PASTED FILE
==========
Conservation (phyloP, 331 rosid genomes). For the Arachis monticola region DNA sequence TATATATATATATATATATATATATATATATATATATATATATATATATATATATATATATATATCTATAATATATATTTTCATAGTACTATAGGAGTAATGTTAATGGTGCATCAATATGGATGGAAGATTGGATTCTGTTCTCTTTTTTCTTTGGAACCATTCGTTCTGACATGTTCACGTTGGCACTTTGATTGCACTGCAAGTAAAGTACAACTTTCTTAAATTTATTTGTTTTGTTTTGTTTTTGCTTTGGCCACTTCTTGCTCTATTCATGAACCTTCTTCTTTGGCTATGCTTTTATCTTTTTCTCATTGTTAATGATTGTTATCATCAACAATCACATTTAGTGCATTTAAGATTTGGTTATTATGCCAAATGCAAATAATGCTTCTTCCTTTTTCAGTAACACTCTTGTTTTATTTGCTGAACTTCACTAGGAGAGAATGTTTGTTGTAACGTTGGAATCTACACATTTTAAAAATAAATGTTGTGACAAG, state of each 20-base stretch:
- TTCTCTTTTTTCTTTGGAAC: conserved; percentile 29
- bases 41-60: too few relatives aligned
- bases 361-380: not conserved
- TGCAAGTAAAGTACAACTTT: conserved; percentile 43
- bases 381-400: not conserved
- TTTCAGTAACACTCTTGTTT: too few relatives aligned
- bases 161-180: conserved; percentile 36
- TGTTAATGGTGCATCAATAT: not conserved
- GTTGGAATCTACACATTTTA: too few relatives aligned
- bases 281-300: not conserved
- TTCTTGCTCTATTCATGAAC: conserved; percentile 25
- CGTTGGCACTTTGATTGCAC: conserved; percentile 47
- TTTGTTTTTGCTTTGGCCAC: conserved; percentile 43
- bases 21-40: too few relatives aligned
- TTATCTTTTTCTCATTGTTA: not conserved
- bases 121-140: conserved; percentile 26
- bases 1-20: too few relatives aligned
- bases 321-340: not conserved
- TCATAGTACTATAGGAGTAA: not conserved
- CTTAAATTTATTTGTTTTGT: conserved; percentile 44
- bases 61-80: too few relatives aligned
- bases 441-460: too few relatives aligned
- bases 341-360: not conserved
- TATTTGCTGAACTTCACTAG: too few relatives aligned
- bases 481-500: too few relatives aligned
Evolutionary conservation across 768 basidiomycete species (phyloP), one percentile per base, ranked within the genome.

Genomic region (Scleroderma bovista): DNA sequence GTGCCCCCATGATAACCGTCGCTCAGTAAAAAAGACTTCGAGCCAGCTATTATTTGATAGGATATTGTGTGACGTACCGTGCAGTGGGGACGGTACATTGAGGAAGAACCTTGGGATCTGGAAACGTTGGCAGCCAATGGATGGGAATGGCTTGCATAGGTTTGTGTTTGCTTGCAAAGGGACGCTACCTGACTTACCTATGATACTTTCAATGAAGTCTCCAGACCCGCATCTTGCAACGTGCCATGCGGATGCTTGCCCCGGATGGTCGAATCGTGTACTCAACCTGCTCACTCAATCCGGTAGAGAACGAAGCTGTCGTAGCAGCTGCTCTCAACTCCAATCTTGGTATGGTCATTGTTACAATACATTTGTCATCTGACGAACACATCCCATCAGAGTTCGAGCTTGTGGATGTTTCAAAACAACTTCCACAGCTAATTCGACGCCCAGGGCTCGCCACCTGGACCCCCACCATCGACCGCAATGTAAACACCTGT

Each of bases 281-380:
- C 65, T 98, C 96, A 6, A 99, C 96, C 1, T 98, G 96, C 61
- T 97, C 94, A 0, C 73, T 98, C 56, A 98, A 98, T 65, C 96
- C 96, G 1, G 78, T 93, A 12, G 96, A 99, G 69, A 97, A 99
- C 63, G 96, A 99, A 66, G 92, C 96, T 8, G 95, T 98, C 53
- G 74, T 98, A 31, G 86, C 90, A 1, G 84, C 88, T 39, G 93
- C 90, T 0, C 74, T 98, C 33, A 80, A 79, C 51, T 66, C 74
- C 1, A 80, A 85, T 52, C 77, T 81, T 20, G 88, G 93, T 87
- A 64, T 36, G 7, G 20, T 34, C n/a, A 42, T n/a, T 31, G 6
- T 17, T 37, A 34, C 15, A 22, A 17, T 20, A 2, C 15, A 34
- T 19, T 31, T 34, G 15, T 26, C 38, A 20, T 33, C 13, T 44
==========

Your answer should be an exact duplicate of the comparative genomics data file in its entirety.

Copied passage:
Conservation (phyloP, 331 rosid genomes). For the Arachis monticola region DNA sequence TATATATATATATATATATATATATATATATATATATATATATATATATATATATATATATATATCTATAATATATATTTTCATAGTACTATAGGAGTAATGTTAATGGTGCATCAATATGGATGGAAGATTGGATTCTGTTCTCTTTTTTCTTTGGAACCATTCGTTCTGACATGTTCACGTTGGCACTTTGATTGCACTGCAAGTAAAGTACAACTTTCTTAAATTTATTTGTTTTGTTTTGTTTTTGCTTTGGCCACTTCTTGCTCTATTCATGAACCTTCTTCTTTGGCTATGCTTTTATCTTTTTCTCATTGTTAATGATTGTTATCATCAACAATCACATTTAGTGCATTTAAGATTTGGTTATTATGCCAAATGCAAATAATGCTTCTTCCTTTTTCAGTAACACTCTTGTTTTATTTGCTGAACTTCACTAGGAGAGAATGTTTGTTGTAACGTTGGAATCTACACATTTTAAAAATAAATGTTGTGACAAG, state of each 20-base stretch:
- TTCTCTTTTTTCTTTGGAAC: conserved; percentile 29
- bases 41-60: too few relatives aligned
- bases 361-380: not conserved
- TGCAAGTAAAGTACAACTTT: conserved; percentile 43
- bases 381-400: not conserved
- TTTCAGTAACACTCTTGTTT: too few relatives aligned
- bases 161-180: conserved; percentile 36
- TGTTAATGGTGCATCAATAT: not conserved
- GTTGGAATCTACACATTTTA: too few relatives aligned
- bases 281-300: not conserved
- TTCTTGCTCTATTCATGAAC: conserved; percentile 25
- CGTTGGCACTTTGATTGCAC: conserved; percentile 47
- TTTGTTTTTGCTTTGGCCAC: conserved; percentile 43
- bases 21-40: too few relatives aligned
- TTATCTTTTTCTCATTGTTA: not conserved
- bases 121-140: conserved; percentile 26
- bases 1-20: too few relatives aligned
- bases 321-340: not conserved
- TCATAGTACTATAGGAGTAA: not conserved
- CTTAAATTTATTTGTTTTGT: conserved; percentile 44
- bases 61-80: too few relatives aligned
- bases 441-460: too few relatives aligned
- bases 341-360: not conserved
- TATTTGCTGAACTTCACTAG: too few relatives aligned
- bases 481-500: too few relatives aligned
Evolutionary conservation across 768 basidiomycete species (phyloP), one percentile per base, ranked within the genome.

Genomic region (Scleroderma bovista): DNA sequence GTGCCCCCATGATAACCGTCGCTCAGTAAAAAAGACTTCGAGCCAGCTATTATTTGATAGGATATTGTGTGACGTACCGTGCAGTGGGGACGGTACATTGAGGAAGAACCTTGGGATCTGGAAACGTTGGCAGCCAATGGATGGGAATGGCTTGCATAGGTTTGTGTTTGCTTGCAAAGGGACGCTACCTGACTTACCTATGATACTTTCAATGAAGTCTCCAGACCCGCATCTTGCAACGTGCCATGCGGATGCTTGCCCCGGATGGTCGAATCGTGTACTCAACCTGCTCACTCAATCCGGTAGAGAACGAAGCTGTCGTAGCAGCTGCTCTCAACTCCAATCTTGGTATGGTCATTGTTACAATACATTTGTCATCTGACGAACACATCCCATCAGAGTTCGAGCTTGTGGATGTTTCAAAACAACTTCCACAGCTAATTCGACGCCCAGGGCTCGCCACCTGGACCCCCACCATCGACCGCAATGTAAACACCTGT

Each of bases 281-380:
- C 65, T 98, C 96, A 6, A 99, C 96, C 1, T 98, G 96, C 61
- T 97, C 94, A 0, C 73, T 98, C 56, A 98, A 98, T 65, C 96
- C 96, G 1, G 78, T 93, A 12, G 96, A 99, G 69, A 97, A 99
- C 63, G 96, A 99, A 66, G 92, C 96, T 8, G 95, T 98, C 53
- G 74, T 98, A 31, G 86, C 90, A 1, G 84, C 88, T 39, G 93
- C 90, T 0, C 74, T 98, C 33, A 80, A 79, C 51, T 66, C 74
- C 1, A 80, A 85, T 52, C 77, T 81, T 20, G 88, G 93, T 87
- A 64, T 36, G 7, G 20, T 34, C n/a, A 42, T n/a, T 31, G 6
- T 17, T 37, A 34, C 15, A 22, A 17, T 20, A 2, C 15, A 34
- T 19, T 31, T 34, G 15, T 26, C 38, A 20, T 33, C 13, T 44